Instrumental decisions are those that focus on functional issues such as providing money, shelter and food for the family (Segrin & Flora, 2011). In the past fathers were responsible for working and providing for their family members. They were more likely to define the norms of instrumental decision-making. However, changes are taking place regarding the roles of women in instrumental decision-making as they are now also contributing towards the resources of the family (Patel, 2011) and more involved in instrumental decision-making.

Affective decisions deal with choices associated with feelings and emotions. As the individual makes decisions, interactions that are influenced by values and role perceptions take place (Kiani, 2012). The affective decisions of households regarding developing and supporting individual members entail promoting and protecting the health of household members as well as imparting moral and social beliefs to them, with the general aim of ensuring that the next generation is resourceful and socially accountable (Patel, et al., 2013). To implement these decisions, parents or other family members use considerable guidance as role models of healthy and competent behaviour.

In the process of decision-making individual family members play different roles that are not permanent or equally exclusive, as decision-making changes between family members and over time. Family members may assume the role of initiator, gatekeeper, influencer, decision-maker, buyer and consumer (Sethna & Blythe, 2016). Parents have to distinguish between their own interests and those of their children in an attempt to balance family needs. The nature of contributions and needs may change from childhood to adulthood (Patel, et al., 2013). Therefore, effective allocation and distribution of resources is crucial in encouraging intergenerational trust, as well as economic and social stability. The individual's power to make decisions is based on the capability to provide for the fulfilment of the basic needs of family members. Thus, if grant-receiving fathers fulfil their responsibility to provide, their partners will allow them to define the norms of decision-making (Gutura & Tanga, 2015).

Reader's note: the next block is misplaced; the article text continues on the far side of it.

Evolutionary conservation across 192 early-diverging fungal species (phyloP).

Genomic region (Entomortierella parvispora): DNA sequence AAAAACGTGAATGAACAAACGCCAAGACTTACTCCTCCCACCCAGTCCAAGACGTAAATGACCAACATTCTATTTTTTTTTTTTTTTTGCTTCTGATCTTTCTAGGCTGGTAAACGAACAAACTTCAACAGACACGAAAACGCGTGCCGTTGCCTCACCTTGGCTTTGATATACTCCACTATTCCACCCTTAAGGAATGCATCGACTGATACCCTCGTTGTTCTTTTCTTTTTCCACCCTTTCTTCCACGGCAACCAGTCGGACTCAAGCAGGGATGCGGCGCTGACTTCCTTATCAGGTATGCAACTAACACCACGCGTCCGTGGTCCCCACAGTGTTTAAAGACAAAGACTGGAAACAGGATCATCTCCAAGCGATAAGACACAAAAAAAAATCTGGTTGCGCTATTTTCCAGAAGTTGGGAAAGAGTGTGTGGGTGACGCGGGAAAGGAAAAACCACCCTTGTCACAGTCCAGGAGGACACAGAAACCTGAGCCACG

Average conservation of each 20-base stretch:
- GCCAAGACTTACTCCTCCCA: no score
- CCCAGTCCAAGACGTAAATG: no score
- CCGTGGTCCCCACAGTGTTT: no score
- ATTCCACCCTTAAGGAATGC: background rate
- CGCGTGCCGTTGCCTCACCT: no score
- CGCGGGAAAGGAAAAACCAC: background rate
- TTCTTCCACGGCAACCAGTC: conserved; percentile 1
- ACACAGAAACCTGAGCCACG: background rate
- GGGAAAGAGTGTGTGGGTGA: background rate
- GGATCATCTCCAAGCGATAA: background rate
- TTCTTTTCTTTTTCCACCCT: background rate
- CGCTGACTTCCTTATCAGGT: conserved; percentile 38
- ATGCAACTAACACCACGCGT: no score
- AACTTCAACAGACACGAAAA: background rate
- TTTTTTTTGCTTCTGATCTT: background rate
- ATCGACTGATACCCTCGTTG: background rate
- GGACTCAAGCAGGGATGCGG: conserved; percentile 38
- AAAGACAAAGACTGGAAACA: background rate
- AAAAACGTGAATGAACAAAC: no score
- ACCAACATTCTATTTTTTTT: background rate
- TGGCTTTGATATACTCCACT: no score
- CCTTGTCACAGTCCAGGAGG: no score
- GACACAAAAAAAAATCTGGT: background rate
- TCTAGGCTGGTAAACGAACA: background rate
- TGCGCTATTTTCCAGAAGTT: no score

Households in South Africa are private care nets for individuals who are unemployed and who have to benefit from the resources within the household. It is imperative for beneficiaries of social grants to be empowered to be in a better position to deal with challenges associated with making decisions on how to utilise money received from social grants. Understanding such dynamics can enlighten beneficiaries and family members on how best to deal with unforeseen consequences. The literature review shows that much attention has been paid to modern family decision-making in households, but with little attention devoted to the African decision-making process of fathers receiving social grants in South Africa. The findings of this study will make a contribution to the existing body of knowledge in terms of family decision-making processes and utilisation of social grants. The study is therefore an attempt at advocacy that goes beyond redefining caregiving as a gendered experience. It raises awareness about the concept of male caregiving through use of social grants. The intention of this study was not to reduce the contributions of mothers and grandmothers in their caregiving roles, but to allow society to carefully listen to the voices of fathers who are providing care for their family members through their grant money. The study will also assist professionals involved in the welfare system to gain insights into the dynamics of decision-making in extended families, including financial decision-making by grant-receiving fathers. The paper examines the role of fathers receiving social grants in household decision-making processes in rural South Africa, where patriarchal ideology is still rife.